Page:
In a 2000 article entitled “Racism as Clinical Syndrome”, Dobbins and Skillings describe four signs of this addiction: rationalization (“I know we need to increase diversity, in general, but why do I have to play a part?”), selective comparison (“I can’t be racist, because I’ve never called any Mexican a wetback”), protecting the source of addiction (“I know I have White privilege, but what do you want me to, give it up?”), and minimization (“I’m not being racist, I’m just telling it like it is”). Meanwhile, Edward Dunbar, a clinical psychologist at UCLA, initiated a series of clinical studies in the mid 1990s meant to develop an instrument for measuring what he termed a ‘prejudiced personality.’ Individuals with high scores on Dunbar’s ‘prejudice scale’ included clients who distrusted financial advice from racial and ethnic minorities, job loss due to the inability to interact appropriately with customers of color, and even one who expressed support for the Oklahoma City bombing.

By the early 2000s, racism had several clinical names, though no official diagnosis within the DSM: prejudice personality, intolerant personality disorder, and pathological bias, which was considered for admission in the 2013 DSM V under a rubric that would have included racism, sexism, and heterosexism. Although pathological bias was not included in the DSM V, there is an entire chapter devoted to its assessment in the 2012 Oxford Handbook of Personality Disorders…

On Affective Labor in Adult, Urban Playscapes

(Excerpt from work in progress entitled, “Affective Labor in Adult, Urban ‘Playscapes’: An Ethnographic Account”)


The study of nightlife has been of great interest in contemporary urban sociology (Bernstein 2001; Chatterton and Hollands 2003; Chauncey 1994; Grazian 2007; Grazian 2008; Grazian 2009; Oldenburg 1989). Within the existing literature, there appears an emergent debate among scholars, where nightlife spaces are either depicted as third-spaces critical for the sustainment of civic engagement and participatory democracy (e.g. Oldenburg 1989; Putnam 2000), or as spaces that have historically reconstituted micro-formations of more macro-social inequalities, including heteronormativity and racial rule (e.g. Grazian 2007; 2008; 2009; Bernstein 2001; Owens 2003).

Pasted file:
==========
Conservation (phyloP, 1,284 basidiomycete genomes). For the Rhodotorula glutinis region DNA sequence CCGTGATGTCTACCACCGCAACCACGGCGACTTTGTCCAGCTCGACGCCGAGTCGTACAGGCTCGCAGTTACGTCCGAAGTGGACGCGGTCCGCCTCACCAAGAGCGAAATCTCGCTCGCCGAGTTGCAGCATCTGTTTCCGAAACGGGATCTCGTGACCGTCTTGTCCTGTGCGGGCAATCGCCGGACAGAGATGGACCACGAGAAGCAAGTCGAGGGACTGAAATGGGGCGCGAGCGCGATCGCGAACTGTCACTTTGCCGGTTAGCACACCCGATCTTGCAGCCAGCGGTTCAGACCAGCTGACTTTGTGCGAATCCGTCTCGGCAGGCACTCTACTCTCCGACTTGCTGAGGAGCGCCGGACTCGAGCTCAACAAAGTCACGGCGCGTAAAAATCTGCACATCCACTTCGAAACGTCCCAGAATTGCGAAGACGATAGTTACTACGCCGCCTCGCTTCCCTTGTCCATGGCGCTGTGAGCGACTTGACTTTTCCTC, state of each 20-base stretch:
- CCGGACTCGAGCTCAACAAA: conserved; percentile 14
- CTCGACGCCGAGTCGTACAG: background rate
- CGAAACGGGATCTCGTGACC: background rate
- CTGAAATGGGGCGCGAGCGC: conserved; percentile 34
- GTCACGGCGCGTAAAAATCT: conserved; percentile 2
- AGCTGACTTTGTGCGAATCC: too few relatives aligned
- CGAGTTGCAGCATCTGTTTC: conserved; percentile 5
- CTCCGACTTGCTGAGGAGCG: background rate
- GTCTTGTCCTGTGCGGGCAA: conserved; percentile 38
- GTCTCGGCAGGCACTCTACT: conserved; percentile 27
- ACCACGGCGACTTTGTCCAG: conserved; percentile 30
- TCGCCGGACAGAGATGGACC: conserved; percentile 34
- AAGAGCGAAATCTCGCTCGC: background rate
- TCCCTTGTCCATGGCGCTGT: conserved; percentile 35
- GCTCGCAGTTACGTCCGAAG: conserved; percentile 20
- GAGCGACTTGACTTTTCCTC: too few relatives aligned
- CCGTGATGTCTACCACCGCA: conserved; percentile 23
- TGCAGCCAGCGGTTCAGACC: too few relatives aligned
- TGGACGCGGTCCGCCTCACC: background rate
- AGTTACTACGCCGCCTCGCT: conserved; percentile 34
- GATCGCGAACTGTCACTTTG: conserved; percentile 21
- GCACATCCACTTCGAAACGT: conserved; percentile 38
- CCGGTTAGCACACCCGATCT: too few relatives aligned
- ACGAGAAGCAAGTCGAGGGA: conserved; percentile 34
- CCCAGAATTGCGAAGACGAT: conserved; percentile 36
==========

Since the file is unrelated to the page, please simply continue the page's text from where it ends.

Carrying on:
Empirically speaking, I believe that both sides of this debate are correct in their own right. However, neither position moves us toward a more useful, or plausible, theory on the role these ‘pleasure spaces’ play in the reproduction of social order. Nightlife in both accounts is reduced to ‘good spaces’ or ‘bad spaces’ for what they contribute to participatory democracy (see Putnam 2000); or what they contribute to hegemonic masculinity (see Grazian 2007). What we currently lack in the sociological study of nightlife, however, is a descriptive theory of that which is fundamental to its very constitution: desire. From Marx and Freud, to derivatives and critiques of historical materialism and psychoanalysis (e.g. Althusser, Lacan, Foucault, Deleuze and Guattari, postcolonial studies, etc.), desire has been of central importance to the production of critical theory.

Among contemporary scholars, particularly within human and cultural geography, the concept of desire has garnered a great deal of empirical attention (e.g. Anderson 2006; Thrift 2008). How national heritage sites, for example, come to be embedded with particular social relations centered on the production of desire for certain bodies over others (Crang and Tolia-Kelly 2010); or how particular spaces inhabited by ethnic and racial minorities become territorialized by figures of authority as well as those of the oppressed through physical and symbolic bordering of those spaces (e.g. Nayak 2010). Still others, like Nigel Thrift, view the entire project of urbanization as one of manufacturing and distributing desire, through a network of affective pipes and cables no different in their intent than those that deliver water, gas, and electricity to shops, homes, and neighborhoods (see Thrift 2008).